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HomePage

Ancient Middle America

Fall 2014 Calendar

Wikipedia
 map: topographic
  map: Mesoamerica and Its Cultural Areas
  Mesoamerica
 Pre-Hispanic Mesoamerica




. . . in History
  . . . in Headlines

UM One Stop
more on J-Store

      Babel Fish Translation
~ translate this page

Cutting Costs for College Textbooks

general textbook information

class slides on-line
(free PowerPoint Viewer 2010)
OWL logo, Online Writing Lab, Purdue University.
 

Monday, 15-Sep-2014 09:43:27 GMT

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Exam Information


The f2014 Ancient Middle America Midterm Exam will be on Thursday, 9 October 2014

REM: Bring your Laptop
Laptop
Firefox
Moodle Exams (and everything else on Moodle) works best with a Firefox

browser. If you do not have a Firefox browser on your laptop, download one (it's free).


The Live Chat for the Ancient Middle America Midterm Exam will be Wednesday, 8 October 2014, 7:00-8:00 p.m. Sign in on Moodle logo.

 

The f2013 Ancient Middle America Final Exam will be at 10:00-11:55 a.m. on Friday, 19 December 2014, in Cina 214

Please see changes outlined in the Final Exam Changes Due to Technical Problems in Cina Hall Memo

REM: Bring your Laptop
Laptop
Firefox
Moodle Exams (and everything else on Moodle) works best with a Firefox browser. If you do not have a Firefox browser on your laptop, download one (it's free).


The Live Chat for the Ancient Middle America Final Exam will be Thursday, 18 December 2014, 7:00-8:00 p.m. Sign in on Moodle logo..

Blue book for exams.

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Moodle

How long should your answers be?

Answer: About the same length as Lincoln's Gettysburg Address

The question of length is a good one. It's also a difficult one to answer as it depends on the question itself, your style of writing, the detail which you give to your examples, and—since this is an open-book exam where you basically could prepare questions in advance and then cut and paste from other sources (with proper credit given to those sources)—a good answer can vary quite a bit in length.

At a minimum you should have a beginning, a middle, and an end (sometimes also known as introduction, body, conclusion).

You should also be sure to answer the question(s) asked, and if there are two, three or more parts to a question, be sure to answer all of them.

Be sure to give examples when you make a statement.

I think it is a good thing to have a look at the OWL's advice before every exam:

Writing Essays for Exams
 OWL logo--Online Writing Lab, Purdue University

To use their recommendations, a well focused, well organized, well supported, well packaged essay answer could be done (for most of the questions) in the equivalent of about a page and a half to two "normal" pages (double-spaced, one-inch margins, #11 or #12 font)—which is about 375-500 words.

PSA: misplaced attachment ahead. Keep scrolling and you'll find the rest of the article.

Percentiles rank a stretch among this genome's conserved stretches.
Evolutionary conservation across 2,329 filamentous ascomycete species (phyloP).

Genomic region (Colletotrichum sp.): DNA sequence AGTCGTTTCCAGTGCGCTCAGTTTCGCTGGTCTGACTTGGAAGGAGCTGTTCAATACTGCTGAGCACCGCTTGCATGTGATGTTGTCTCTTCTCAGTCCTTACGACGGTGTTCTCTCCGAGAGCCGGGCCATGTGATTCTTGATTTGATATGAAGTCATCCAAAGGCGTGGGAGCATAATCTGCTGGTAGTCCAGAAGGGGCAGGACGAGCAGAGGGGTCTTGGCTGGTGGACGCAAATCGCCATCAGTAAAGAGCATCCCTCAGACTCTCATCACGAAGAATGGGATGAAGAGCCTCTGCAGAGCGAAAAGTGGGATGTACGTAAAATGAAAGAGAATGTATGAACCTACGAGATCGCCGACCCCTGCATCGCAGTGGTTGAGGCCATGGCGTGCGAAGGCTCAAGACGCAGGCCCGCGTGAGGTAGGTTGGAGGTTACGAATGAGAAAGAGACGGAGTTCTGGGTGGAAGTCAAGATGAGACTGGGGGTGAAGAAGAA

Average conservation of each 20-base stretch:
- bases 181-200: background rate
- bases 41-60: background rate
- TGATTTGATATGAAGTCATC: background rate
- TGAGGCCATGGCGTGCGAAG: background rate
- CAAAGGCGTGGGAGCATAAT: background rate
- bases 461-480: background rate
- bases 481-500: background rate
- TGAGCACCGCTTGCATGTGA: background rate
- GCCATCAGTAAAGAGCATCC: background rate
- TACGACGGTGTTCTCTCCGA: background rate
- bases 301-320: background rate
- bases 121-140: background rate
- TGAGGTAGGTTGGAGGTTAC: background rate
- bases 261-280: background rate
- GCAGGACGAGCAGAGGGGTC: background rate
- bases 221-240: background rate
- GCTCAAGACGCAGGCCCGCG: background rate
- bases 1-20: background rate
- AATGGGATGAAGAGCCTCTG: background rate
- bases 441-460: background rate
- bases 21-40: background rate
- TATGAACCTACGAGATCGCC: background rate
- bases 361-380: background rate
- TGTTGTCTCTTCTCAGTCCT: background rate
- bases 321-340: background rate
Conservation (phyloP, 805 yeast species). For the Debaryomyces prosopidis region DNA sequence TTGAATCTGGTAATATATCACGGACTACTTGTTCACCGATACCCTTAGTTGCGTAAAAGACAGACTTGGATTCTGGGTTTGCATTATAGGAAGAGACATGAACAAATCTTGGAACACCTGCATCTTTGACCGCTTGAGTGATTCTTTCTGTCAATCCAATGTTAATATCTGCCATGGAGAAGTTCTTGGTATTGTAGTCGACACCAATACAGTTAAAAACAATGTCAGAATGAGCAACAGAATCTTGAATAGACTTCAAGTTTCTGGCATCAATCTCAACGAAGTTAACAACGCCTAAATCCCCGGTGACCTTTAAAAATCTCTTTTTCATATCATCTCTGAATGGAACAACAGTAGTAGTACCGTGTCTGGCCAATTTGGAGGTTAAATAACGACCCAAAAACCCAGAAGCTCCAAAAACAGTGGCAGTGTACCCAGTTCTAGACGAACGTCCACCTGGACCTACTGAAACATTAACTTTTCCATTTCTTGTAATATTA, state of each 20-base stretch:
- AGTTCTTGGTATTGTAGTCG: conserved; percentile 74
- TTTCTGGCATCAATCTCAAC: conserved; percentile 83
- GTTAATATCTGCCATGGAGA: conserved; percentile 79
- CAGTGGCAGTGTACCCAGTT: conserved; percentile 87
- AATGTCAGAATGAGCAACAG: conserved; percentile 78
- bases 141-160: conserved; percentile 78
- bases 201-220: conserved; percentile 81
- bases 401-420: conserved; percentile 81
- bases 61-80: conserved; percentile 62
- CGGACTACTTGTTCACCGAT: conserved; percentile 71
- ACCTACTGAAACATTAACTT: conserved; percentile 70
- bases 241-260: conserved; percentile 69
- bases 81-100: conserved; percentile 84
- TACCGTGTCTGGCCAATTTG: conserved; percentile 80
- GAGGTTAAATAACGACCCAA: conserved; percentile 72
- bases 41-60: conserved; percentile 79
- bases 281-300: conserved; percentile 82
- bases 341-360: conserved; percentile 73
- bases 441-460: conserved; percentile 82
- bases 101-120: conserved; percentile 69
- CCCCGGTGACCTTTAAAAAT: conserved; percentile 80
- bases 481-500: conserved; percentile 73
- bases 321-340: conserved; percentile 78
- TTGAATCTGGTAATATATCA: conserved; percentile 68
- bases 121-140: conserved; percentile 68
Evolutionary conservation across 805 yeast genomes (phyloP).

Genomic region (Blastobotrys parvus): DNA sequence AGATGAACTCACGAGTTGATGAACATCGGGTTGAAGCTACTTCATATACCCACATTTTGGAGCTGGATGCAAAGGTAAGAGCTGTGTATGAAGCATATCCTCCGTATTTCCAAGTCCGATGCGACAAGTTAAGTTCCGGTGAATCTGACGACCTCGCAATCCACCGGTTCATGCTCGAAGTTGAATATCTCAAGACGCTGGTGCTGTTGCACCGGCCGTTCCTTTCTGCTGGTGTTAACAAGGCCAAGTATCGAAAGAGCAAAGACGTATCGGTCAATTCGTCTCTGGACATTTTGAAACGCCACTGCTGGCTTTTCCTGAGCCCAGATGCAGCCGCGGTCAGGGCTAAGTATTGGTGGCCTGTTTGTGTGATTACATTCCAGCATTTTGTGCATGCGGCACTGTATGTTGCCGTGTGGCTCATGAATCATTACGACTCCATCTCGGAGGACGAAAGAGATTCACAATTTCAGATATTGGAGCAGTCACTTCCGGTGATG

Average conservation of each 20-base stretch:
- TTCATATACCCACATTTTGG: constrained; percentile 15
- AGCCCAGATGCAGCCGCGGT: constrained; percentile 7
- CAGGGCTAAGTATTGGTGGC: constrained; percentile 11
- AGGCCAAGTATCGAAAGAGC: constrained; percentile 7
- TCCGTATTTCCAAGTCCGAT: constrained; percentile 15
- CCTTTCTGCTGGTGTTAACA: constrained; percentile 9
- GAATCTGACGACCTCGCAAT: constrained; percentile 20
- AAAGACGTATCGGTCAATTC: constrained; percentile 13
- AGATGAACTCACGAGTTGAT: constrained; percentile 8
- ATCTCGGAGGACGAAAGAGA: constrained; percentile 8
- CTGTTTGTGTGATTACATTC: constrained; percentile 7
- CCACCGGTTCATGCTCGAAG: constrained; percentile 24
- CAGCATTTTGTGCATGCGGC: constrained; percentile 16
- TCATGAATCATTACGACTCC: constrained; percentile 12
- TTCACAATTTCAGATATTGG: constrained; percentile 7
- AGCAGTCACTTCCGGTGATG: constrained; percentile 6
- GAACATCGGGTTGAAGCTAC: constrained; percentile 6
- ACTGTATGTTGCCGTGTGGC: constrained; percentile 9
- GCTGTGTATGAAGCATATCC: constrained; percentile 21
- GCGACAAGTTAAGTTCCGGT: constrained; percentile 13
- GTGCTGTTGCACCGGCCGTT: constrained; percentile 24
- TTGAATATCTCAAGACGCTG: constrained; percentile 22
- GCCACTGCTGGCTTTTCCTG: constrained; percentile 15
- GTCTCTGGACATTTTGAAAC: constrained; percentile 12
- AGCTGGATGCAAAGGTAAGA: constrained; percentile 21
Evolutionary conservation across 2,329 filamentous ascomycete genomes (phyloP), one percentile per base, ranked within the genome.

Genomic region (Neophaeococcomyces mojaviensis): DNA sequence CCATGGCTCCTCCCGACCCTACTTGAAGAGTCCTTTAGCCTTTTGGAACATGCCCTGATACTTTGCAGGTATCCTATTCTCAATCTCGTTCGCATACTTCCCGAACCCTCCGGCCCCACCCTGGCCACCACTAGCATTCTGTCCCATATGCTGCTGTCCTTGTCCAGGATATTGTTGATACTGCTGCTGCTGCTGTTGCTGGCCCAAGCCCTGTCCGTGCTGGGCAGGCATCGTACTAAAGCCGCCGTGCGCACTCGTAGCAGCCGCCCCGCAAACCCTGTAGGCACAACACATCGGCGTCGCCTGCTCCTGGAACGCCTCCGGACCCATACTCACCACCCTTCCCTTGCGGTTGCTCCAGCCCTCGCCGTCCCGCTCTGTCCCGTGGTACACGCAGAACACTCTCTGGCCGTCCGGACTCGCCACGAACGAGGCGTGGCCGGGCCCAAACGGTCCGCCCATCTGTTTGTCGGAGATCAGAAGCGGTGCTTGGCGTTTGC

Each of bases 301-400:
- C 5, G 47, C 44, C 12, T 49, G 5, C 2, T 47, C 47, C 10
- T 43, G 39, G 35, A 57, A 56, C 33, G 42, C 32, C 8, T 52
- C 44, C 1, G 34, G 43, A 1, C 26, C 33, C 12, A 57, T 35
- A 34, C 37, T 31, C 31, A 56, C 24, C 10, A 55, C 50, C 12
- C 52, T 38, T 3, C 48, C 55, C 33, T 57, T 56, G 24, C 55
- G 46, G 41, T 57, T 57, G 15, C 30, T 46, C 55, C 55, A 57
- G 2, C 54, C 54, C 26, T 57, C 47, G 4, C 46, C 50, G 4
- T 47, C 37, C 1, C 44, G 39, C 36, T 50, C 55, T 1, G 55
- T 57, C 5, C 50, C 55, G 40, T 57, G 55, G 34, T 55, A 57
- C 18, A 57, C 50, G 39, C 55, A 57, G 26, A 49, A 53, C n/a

How long was the Gettysburg Address?

263 or 268 or 270 words depending on which printed version you check

A standard "letter size" 8-1/2 X 11 sheet of paper has about 255 words, with a size 12 font

So your answer should be about one page long, two if you use the Owl's recommendations

 


General Information

 

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Moodle
General Information

Both the midsemester and the final will be essay exams

The f2014 Ancient Middle America Midterm Exam will be on Thursday, 9 October 2014

REM: Bring your Laptop
Laptop
Firefox
Moodle Exams (and everything else on Moodle) works best with a Firefox

browser. If you do not have a Firefox browser on your laptop, download one (it's free).


The f2013 Ancient Middle America Final Exam will be at 10:00-11:55 a.m. on Friday, 19 December 2014, in Cina 214

Please see changes outlined in the Final Exam Changes Due to Technical Problems in Cina Hall Memo

REM: Bring your Laptop
Laptop
Firefox
Moodle Exams (and everything else on Moodle) works best with a Firefox browser. If you do not have a Firefox browser on your laptop, download one (it's free).


How long should your answers be?

Answer: About the same length as Lincoln's Gettysburg Address

The question of length is a good one. It's also a difficult one to answer as it depends on the question itself, your style of writing, the detail which you give to your examples, and—since this is an open-book exam where you basically could prepare questions in advance and then cut and paste from other sources (with proper credit given to those sources)—a good answer can vary quite a bit in length.

At a minimum you should have a beginning, a middle, and an end (sometimes also known as introduction, body, conclusion).

You should also be sure to answer the question(s) asked, and if there are two, three or more parts to a question, be sure to answer all of them.

Be sure to give examples when you make a statement.

I think it is a good thing to have a look at the OWL's advice before every exam:

Writing Essays for Exams
 OWL logo--Online Writing Lab, Purdue University

To use their recommendations, a well focused, well organized, well supported, well packaged essay answer could be done (for most of the questions) in the equivalent of about a page and a half to two "normal" pages (double-spaced, one-inch margins, #11 or #12 font)—which is about 375-500 words.